Alan Wake is a borderline alcoholic horror author who goes on vacation with his understanding wife, Alice, to Bright Falls to relax and escape from a stressed but pampered life. Shortly after arriving Alan's creations come to life off the pages and takes the form as an evil darkness that consumes the remote vacation spot and of course kidnaps his wife. The game quickly devolves into a standard rescue “damsel in distress” formula and is not exactly original. In fact it is almost a straight ripoff of a lesser known TV show Twin Peaks. Not to mention the script in some parts is cliche and just bewildering as you try to follow where it goes. All that said the story is still memorable and has plenty of humor. Most importantly Alan Wake tells it's story in a novel way that makes this B movie script plot into an atmospheric adventure. Wake's understated narration of events is a lot more convincing than I thought it would be. And discovering all the manuscripts hidden in the forest not only reveal more story but allude to upcoming events giving important information. At first the main characters are unlikeable especially Alan Wake himself. Wake is always brooding and seems just a spoiled man brat that lacks empathy. And the at first horribly stereotypical Barry, your book agent can hardly be stomached for more than a few lines. But as the narrative progresses Barry actually becomes a humorous loveable character. Unfortunately the same can't be said for Alan himself. The ending leaves a lot to be desired though, as it is a cliffhanger more concerned with setting up a sequel than any closure.

GAMEPLAY
For all the great atmosphere that Alan Wake creates as you further the experience it is not very immersive. Little in the world can be interacted with and is extremely linear despite the open looking forest. The only two things to do in the game is collecting extras and combat. There are a few lite puzzles but they will hardly make you stop and think. The combat is unique at first but towards the end of the ten hour game it will be more of a chore. There are only a few enemy types and all are covered in the darkness. The darkness acts as a shield that protects them from all damage so you must first use light to burn away their dark cloak before finishing them off with whatever firearm you have. Weapons like flare guns act like grenade launchers that can one shot the weaker enemies. Combat is simple and satisfying and most of challenge comes from being overwhelmed by multiple enemies as light is the only thing that keeps them from just bum rushing you. You always have just enough ammo and batteries but be wasteful and you will find yourself in a very bad situation. Going off the beaten path will reward you with more powerful weapons, manuscripts, and radios. The radios give a live feed of what is happening the city at large and add a nice touch. This however presents an odd pacing problem. The linear game formula does a good job of pushing your forward and giving you urgency but you quickly find it in your best interest to slow down and explore. This further breaks immersion and the Alan Wake at times feel like an interactive movie with some game elements thrown in because they were forced too. A lack of a good climax or any big memorable moments also hurt this game and make it fade from your memory quickly. Another entirely unnecessary addition is an abundance of in game product placement which again hurts immersion and just feels tacky.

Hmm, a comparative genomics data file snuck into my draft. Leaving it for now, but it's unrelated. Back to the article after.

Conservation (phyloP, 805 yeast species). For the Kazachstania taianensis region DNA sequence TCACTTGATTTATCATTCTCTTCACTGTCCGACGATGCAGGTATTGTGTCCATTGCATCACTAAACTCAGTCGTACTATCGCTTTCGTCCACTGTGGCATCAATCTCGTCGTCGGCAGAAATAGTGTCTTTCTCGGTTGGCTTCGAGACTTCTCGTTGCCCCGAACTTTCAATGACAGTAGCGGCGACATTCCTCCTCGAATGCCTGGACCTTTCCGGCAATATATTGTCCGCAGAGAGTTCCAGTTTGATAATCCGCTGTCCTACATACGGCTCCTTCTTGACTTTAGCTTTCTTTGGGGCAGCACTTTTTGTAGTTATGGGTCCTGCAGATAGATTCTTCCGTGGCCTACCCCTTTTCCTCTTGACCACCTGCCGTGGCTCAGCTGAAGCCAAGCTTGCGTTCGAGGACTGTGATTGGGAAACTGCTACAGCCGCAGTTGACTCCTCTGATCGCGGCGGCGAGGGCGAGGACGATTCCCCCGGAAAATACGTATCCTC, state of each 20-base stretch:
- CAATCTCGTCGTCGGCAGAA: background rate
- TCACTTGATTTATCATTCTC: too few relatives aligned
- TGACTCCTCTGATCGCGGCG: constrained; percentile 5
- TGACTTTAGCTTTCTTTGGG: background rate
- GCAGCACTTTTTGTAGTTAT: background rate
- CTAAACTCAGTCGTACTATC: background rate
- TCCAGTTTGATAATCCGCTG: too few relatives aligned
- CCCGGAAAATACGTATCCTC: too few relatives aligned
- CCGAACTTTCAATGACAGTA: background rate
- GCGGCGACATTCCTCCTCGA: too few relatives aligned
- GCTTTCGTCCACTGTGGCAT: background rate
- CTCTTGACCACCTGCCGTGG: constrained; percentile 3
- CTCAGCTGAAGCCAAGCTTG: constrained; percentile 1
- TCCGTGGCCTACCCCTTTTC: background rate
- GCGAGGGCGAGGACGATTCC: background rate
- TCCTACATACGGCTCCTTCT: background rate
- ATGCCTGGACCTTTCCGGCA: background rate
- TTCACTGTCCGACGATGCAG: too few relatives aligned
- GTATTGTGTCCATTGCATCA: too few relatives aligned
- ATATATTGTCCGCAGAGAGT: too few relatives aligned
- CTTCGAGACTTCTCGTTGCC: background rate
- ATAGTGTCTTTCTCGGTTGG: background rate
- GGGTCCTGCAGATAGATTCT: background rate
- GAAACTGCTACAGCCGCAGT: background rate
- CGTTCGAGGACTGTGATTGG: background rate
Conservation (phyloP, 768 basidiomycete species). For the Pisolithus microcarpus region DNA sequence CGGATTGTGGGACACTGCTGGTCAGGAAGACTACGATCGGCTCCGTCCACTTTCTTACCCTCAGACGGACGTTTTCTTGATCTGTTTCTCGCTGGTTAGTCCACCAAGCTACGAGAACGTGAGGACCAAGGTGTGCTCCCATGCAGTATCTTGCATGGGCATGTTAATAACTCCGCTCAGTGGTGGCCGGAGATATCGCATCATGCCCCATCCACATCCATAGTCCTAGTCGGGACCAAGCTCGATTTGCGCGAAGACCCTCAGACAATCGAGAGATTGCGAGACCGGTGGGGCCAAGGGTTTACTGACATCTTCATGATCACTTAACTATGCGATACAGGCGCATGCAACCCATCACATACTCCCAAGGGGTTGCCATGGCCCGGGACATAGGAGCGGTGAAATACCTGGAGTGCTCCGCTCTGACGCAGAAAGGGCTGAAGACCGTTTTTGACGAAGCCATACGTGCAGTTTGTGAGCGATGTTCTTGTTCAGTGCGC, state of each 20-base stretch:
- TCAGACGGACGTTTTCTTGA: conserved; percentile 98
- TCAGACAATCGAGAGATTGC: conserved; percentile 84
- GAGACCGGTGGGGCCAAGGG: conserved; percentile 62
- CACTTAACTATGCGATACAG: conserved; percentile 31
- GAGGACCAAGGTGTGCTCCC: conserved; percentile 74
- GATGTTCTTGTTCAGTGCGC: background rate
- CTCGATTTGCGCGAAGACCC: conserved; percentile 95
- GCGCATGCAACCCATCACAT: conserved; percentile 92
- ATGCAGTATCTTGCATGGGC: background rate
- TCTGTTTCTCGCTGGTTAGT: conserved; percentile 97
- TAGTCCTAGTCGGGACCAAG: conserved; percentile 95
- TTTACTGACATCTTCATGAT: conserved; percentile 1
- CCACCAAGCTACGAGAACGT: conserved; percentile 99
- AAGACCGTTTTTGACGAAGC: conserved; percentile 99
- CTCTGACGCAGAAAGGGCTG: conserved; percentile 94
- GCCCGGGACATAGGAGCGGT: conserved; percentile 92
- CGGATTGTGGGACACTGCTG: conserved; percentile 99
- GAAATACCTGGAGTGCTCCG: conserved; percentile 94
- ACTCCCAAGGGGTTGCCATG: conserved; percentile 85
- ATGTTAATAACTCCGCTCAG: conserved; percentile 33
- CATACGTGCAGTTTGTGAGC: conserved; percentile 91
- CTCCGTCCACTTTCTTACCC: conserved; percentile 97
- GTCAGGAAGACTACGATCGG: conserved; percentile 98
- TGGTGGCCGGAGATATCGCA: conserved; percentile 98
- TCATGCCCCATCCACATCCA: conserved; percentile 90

LONGEVITY
Alan Wake has a pretty standard length for action games now days at around ten hours. There are lots of achievements that try to encourage you to grab every extra but they hardly worth the effort. Manuscripts and radios are interesting but if you missing any is hardly a reason to replay it. Alan Wake does have an interesting structure broken down into episodes. But this sounds better as in practice these episodes are nothing more than a different name for calling them levels. There is no mulitplayer or any modes.

VERDICT
Alan Wake is the beginning of a new franchise and shows some promise. However this game has a lot of immersion breaking issues in a narrative driven adventure. Alan Wake is worth experiencing though if you can find it on sale but don't buy into the hype.


Reviewer's Score: 7/10 | Originally Posted: 12/04/12

Game Release: Alan Wake (US, 05/18/10)